While little is known about what exactly the terms of the Trans-Pacific Partnership will be, according to the Sierra Club’s Ilana Solomon, the agreement is expected to apply to Liquefied Natural Gas. This will mean that exports to any partner countries will automatically be given a stamp of approval, without having to undergo the public hearings that are otherwise required.
The Fast Track to Higher Natural Gas Prices
Other gas importing nations in addition to Japan could also join in after the agreement is first ratified. Once the agreement is set up, any country that joins could also be allowed automatic access to natural gas exports from the U.S.
LNG exports will drive natural gas prices up in the U.S. The applications currently before the Department of Energy would allow 45% of natural gas production to be exported, if they were all approved. The Energy Information Administration has estimated that more than 60 percent of exported gas would come from newly drilled gas wells. If America exported18 billion cubic feet a day, domestic gas prices could spike 47 percent by 2035, a team of researchers from Purdue concluded.
The Sierra Club predicts that after an 18th round of talks in Malaysia, which was held in July, sparking protests, and a final round in Indonesia in October, President Obama may send the final agreement to Congress for consideration.
If Obama “fast-tracks” to agreement – which is common for international trade arrangements – Congress can only vote yes or no, and cannot edit the final language.
Accelerating exports would be a major victory for the shale gas industry, as many drillers have been counting on higher gas prices to keep them solvent.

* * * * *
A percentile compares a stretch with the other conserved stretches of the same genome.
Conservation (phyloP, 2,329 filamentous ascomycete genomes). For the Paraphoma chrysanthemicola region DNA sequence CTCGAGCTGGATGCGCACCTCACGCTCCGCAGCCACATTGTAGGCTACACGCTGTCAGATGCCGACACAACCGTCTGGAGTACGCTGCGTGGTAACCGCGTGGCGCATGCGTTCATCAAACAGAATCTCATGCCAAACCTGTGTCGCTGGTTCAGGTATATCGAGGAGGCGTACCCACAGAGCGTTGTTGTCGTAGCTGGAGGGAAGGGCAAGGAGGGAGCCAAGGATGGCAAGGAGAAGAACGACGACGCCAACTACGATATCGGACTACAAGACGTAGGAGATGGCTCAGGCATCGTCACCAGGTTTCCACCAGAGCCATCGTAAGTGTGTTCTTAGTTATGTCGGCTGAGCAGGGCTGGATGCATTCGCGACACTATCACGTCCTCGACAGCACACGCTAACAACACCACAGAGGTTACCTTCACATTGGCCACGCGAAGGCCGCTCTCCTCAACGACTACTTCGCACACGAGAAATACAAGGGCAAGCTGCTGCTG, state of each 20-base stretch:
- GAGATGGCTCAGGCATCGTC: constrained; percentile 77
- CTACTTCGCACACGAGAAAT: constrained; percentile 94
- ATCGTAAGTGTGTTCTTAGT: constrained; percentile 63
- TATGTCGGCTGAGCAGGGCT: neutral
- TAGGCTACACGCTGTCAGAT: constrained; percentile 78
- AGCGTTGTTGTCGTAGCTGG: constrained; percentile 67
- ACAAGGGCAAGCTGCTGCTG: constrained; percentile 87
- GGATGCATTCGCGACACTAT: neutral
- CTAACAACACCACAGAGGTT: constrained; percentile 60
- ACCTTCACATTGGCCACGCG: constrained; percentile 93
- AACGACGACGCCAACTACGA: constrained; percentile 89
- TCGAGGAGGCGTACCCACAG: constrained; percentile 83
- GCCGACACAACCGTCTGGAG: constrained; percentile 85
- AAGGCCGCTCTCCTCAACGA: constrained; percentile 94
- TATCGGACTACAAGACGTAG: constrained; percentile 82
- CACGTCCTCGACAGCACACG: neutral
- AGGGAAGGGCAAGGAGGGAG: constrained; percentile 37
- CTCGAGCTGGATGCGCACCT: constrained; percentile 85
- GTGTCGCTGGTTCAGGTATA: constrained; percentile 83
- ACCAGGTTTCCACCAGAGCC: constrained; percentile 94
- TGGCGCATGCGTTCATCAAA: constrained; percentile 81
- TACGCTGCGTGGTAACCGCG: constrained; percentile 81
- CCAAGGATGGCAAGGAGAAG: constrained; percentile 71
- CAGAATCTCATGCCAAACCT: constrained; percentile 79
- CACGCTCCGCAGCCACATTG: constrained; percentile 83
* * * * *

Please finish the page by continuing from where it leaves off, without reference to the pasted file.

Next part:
But opposition to the Trans-Pacific Partnership – and to the secrecy with which negotiations have been conducted – is growing. Groups like the Sierra Club, Food and Water Watch, and Public Citizen have been calling attention to the potential harm that the agreement could do. Democratic Sen. Elizabeth Warren of Massachusetts has been pressing the Obama administration to make the full details of the negotiations – which not even members of Congress can currently access – public.
“If transparency would lead to widespread public opposition to a trade agreement, Ms. Warren wrote in a June 13 letter to White House officials about the Trans Pacific Partnership, “then that trade agreement should not be the policy of the United States.”
Over the past few years, proponents of increased regulations on shale oil and gas development have faced unprecedented pushback from backers of the drilling industry. Op-Ed pages and financial writers have often highlighted the upshots of more fossil fuel extraction. Wall Street investors have talked up a bonanza in fracking. The White House has thrown its weight behind promoting oil and gas development, as part of their “all of the above” energy strategy.
If this is the political climate in Washington D.C. when nautral gas prices have remained below $4/mcf, what will the political pressure look like when trade deals allow the industry to sell this gas abroad for $15/mcf or more?
Image credit: Businessman holding world map, via Shutterstock